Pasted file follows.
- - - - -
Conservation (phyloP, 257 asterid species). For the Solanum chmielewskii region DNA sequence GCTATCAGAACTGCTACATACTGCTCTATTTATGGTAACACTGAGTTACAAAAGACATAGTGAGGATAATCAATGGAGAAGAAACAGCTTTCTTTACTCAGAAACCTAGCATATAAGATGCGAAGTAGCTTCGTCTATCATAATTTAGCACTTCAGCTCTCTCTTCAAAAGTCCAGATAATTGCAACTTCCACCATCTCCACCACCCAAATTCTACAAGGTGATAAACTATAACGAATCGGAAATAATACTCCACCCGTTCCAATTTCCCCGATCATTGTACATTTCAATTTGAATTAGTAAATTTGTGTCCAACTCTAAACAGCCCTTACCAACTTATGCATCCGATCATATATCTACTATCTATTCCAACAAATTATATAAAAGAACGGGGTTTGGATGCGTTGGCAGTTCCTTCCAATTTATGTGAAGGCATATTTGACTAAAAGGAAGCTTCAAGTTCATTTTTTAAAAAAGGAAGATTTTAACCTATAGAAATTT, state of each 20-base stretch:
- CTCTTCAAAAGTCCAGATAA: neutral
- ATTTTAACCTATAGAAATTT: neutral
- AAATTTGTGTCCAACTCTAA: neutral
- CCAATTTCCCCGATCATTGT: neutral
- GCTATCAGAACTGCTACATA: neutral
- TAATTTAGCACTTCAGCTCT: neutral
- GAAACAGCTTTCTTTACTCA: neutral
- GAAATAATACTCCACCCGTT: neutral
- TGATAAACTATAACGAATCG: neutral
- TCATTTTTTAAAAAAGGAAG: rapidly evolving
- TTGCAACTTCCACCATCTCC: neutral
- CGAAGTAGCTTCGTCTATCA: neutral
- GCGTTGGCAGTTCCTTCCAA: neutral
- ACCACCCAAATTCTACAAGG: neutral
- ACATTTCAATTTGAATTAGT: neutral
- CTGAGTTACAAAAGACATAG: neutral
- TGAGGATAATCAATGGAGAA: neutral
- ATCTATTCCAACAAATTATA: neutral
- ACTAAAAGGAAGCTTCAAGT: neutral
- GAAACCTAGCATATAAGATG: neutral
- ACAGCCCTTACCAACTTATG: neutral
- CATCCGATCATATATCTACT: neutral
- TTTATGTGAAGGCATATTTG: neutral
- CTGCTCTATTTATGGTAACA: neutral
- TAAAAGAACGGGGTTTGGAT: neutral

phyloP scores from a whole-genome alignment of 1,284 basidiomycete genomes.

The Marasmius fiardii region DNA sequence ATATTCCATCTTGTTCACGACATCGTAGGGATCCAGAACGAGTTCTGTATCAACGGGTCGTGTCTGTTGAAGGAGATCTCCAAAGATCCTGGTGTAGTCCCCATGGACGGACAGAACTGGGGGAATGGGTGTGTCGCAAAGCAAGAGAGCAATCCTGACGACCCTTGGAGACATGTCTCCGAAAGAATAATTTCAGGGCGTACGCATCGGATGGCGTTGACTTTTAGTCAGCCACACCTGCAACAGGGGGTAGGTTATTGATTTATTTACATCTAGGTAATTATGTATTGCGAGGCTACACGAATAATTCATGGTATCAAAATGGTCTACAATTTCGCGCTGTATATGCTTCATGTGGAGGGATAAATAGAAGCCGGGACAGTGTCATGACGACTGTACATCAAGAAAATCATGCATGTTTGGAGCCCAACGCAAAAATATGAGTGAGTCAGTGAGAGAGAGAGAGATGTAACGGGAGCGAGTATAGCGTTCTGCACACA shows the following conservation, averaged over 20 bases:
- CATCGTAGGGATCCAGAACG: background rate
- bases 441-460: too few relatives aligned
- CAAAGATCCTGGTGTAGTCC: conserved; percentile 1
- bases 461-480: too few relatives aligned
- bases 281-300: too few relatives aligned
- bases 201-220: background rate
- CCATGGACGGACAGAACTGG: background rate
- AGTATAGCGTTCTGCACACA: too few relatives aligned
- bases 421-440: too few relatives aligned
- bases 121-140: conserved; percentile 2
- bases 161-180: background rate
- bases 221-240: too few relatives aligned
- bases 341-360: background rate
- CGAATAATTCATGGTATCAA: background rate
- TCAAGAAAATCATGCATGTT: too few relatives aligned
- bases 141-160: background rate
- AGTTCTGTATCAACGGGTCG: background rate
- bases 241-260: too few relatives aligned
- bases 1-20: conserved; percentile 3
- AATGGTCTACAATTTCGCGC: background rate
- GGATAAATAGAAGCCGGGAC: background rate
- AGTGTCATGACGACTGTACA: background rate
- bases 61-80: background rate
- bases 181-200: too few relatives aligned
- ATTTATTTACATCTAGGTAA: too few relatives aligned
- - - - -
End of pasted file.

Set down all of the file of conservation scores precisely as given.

Conservation (phyloP, 257 asterid species). For the Solanum chmielewskii region DNA sequence GCTATCAGAACTGCTACATACTGCTCTATTTATGGTAACACTGAGTTACAAAAGACATAGTGAGGATAATCAATGGAGAAGAAACAGCTTTCTTTACTCAGAAACCTAGCATATAAGATGCGAAGTAGCTTCGTCTATCATAATTTAGCACTTCAGCTCTCTCTTCAAAAGTCCAGATAATTGCAACTTCCACCATCTCCACCACCCAAATTCTACAAGGTGATAAACTATAACGAATCGGAAATAATACTCCACCCGTTCCAATTTCCCCGATCATTGTACATTTCAATTTGAATTAGTAAATTTGTGTCCAACTCTAAACAGCCCTTACCAACTTATGCATCCGATCATATATCTACTATCTATTCCAACAAATTATATAAAAGAACGGGGTTTGGATGCGTTGGCAGTTCCTTCCAATTTATGTGAAGGCATATTTGACTAAAAGGAAGCTTCAAGTTCATTTTTTAAAAAAGGAAGATTTTAACCTATAGAAATTT, state of each 20-base stretch:
- CTCTTCAAAAGTCCAGATAA: neutral
- ATTTTAACCTATAGAAATTT: neutral
- AAATTTGTGTCCAACTCTAA: neutral
- CCAATTTCCCCGATCATTGT: neutral
- GCTATCAGAACTGCTACATA: neutral
- TAATTTAGCACTTCAGCTCT: neutral
- GAAACAGCTTTCTTTACTCA: neutral
- GAAATAATACTCCACCCGTT: neutral
- TGATAAACTATAACGAATCG: neutral
- TCATTTTTTAAAAAAGGAAG: rapidly evolving
- TTGCAACTTCCACCATCTCC: neutral
- CGAAGTAGCTTCGTCTATCA: neutral
- GCGTTGGCAGTTCCTTCCAA: neutral
- ACCACCCAAATTCTACAAGG: neutral
- ACATTTCAATTTGAATTAGT: neutral
- CTGAGTTACAAAAGACATAG: neutral
- TGAGGATAATCAATGGAGAA: neutral
- ATCTATTCCAACAAATTATA: neutral
- ACTAAAAGGAAGCTTCAAGT: neutral
- GAAACCTAGCATATAAGATG: neutral
- ACAGCCCTTACCAACTTATG: neutral
- CATCCGATCATATATCTACT: neutral
- TTTATGTGAAGGCATATTTG: neutral
- CTGCTCTATTTATGGTAACA: neutral
- TAAAAGAACGGGGTTTGGAT: neutral

phyloP scores from a whole-genome alignment of 1,284 basidiomycete genomes.

The Marasmius fiardii region DNA sequence ATATTCCATCTTGTTCACGACATCGTAGGGATCCAGAACGAGTTCTGTATCAACGGGTCGTGTCTGTTGAAGGAGATCTCCAAAGATCCTGGTGTAGTCCCCATGGACGGACAGAACTGGGGGAATGGGTGTGTCGCAAAGCAAGAGAGCAATCCTGACGACCCTTGGAGACATGTCTCCGAAAGAATAATTTCAGGGCGTACGCATCGGATGGCGTTGACTTTTAGTCAGCCACACCTGCAACAGGGGGTAGGTTATTGATTTATTTACATCTAGGTAATTATGTATTGCGAGGCTACACGAATAATTCATGGTATCAAAATGGTCTACAATTTCGCGCTGTATATGCTTCATGTGGAGGGATAAATAGAAGCCGGGACAGTGTCATGACGACTGTACATCAAGAAAATCATGCATGTTTGGAGCCCAACGCAAAAATATGAGTGAGTCAGTGAGAGAGAGAGAGATGTAACGGGAGCGAGTATAGCGTTCTGCACACA shows the following conservation, averaged over 20 bases:
- CATCGTAGGGATCCAGAACG: background rate
- bases 441-460: too few relatives aligned
- CAAAGATCCTGGTGTAGTCC: conserved; percentile 1
- bases 461-480: too few relatives aligned
- bases 281-300: too few relatives aligned
- bases 201-220: background rate
- CCATGGACGGACAGAACTGG: background rate
- AGTATAGCGTTCTGCACACA: too few relatives aligned
- bases 421-440: too few relatives aligned
- bases 121-140: conserved; percentile 2
- bases 161-180: background rate
- bases 221-240: too few relatives aligned
- bases 341-360: background rate
- CGAATAATTCATGGTATCAA: background rate
- TCAAGAAAATCATGCATGTT: too few relatives aligned
- bases 141-160: background rate
- AGTTCTGTATCAACGGGTCG: background rate
- bases 241-260: too few relatives aligned
- bases 1-20: conserved; percentile 3
- AATGGTCTACAATTTCGCGC: background rate
- GGATAAATAGAAGCCGGGAC: background rate
- AGTGTCATGACGACTGTACA: background rate
- bases 61-80: background rate
- bases 181-200: too few relatives aligned
- ATTTATTTACATCTAGGTAA: too few relatives aligned